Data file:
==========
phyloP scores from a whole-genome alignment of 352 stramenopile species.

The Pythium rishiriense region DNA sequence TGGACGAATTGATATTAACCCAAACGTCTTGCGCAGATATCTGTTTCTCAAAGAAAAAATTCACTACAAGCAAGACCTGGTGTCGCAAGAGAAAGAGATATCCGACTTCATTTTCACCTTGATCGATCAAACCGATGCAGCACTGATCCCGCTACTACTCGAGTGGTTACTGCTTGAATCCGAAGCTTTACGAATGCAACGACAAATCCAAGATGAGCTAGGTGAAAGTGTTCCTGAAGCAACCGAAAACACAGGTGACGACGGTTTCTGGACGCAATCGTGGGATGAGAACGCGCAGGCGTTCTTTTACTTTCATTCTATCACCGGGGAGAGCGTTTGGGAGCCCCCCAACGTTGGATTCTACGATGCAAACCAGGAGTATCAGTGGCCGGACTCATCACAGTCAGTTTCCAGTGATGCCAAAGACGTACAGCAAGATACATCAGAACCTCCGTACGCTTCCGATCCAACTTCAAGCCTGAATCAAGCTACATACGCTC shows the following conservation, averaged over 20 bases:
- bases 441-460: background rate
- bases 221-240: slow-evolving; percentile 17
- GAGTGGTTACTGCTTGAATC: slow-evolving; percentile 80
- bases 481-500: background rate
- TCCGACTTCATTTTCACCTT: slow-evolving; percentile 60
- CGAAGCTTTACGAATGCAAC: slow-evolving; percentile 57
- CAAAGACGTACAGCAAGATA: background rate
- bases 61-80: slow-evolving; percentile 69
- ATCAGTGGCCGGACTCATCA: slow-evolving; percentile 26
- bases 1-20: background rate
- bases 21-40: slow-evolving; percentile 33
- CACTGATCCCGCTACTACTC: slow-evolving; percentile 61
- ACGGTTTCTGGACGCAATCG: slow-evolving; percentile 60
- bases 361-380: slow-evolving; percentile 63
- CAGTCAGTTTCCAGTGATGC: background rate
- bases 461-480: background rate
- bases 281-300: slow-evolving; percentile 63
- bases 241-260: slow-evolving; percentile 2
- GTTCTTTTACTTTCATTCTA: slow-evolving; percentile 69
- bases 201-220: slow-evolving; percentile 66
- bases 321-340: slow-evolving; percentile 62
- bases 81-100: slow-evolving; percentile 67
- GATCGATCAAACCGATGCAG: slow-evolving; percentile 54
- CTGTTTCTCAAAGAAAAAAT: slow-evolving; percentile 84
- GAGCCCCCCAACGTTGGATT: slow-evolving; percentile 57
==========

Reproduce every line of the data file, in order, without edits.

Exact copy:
phyloP scores from a whole-genome alignment of 352 stramenopile species.

The Pythium rishiriense region DNA sequence TGGACGAATTGATATTAACCCAAACGTCTTGCGCAGATATCTGTTTCTCAAAGAAAAAATTCACTACAAGCAAGACCTGGTGTCGCAAGAGAAAGAGATATCCGACTTCATTTTCACCTTGATCGATCAAACCGATGCAGCACTGATCCCGCTACTACTCGAGTGGTTACTGCTTGAATCCGAAGCTTTACGAATGCAACGACAAATCCAAGATGAGCTAGGTGAAAGTGTTCCTGAAGCAACCGAAAACACAGGTGACGACGGTTTCTGGACGCAATCGTGGGATGAGAACGCGCAGGCGTTCTTTTACTTTCATTCTATCACCGGGGAGAGCGTTTGGGAGCCCCCCAACGTTGGATTCTACGATGCAAACCAGGAGTATCAGTGGCCGGACTCATCACAGTCAGTTTCCAGTGATGCCAAAGACGTACAGCAAGATACATCAGAACCTCCGTACGCTTCCGATCCAACTTCAAGCCTGAATCAAGCTACATACGCTC shows the following conservation, averaged over 20 bases:
- bases 441-460: background rate
- bases 221-240: slow-evolving; percentile 17
- GAGTGGTTACTGCTTGAATC: slow-evolving; percentile 80
- bases 481-500: background rate
- TCCGACTTCATTTTCACCTT: slow-evolving; percentile 60
- CGAAGCTTTACGAATGCAAC: slow-evolving; percentile 57
- CAAAGACGTACAGCAAGATA: background rate
- bases 61-80: slow-evolving; percentile 69
- ATCAGTGGCCGGACTCATCA: slow-evolving; percentile 26
- bases 1-20: background rate
- bases 21-40: slow-evolving; percentile 33
- CACTGATCCCGCTACTACTC: slow-evolving; percentile 61
- ACGGTTTCTGGACGCAATCG: slow-evolving; percentile 60
- bases 361-380: slow-evolving; percentile 63
- CAGTCAGTTTCCAGTGATGC: background rate
- bases 461-480: background rate
- bases 281-300: slow-evolving; percentile 63
- bases 241-260: slow-evolving; percentile 2
- GTTCTTTTACTTTCATTCTA: slow-evolving; percentile 69
- bases 201-220: slow-evolving; percentile 66
- bases 321-340: slow-evolving; percentile 62
- bases 81-100: slow-evolving; percentile 67
- GATCGATCAAACCGATGCAG: slow-evolving; percentile 54
- CTGTTTCTCAAAGAAAAAAT: slow-evolving; percentile 84
- GAGCCCCCCAACGTTGGATT: slow-evolving; percentile 57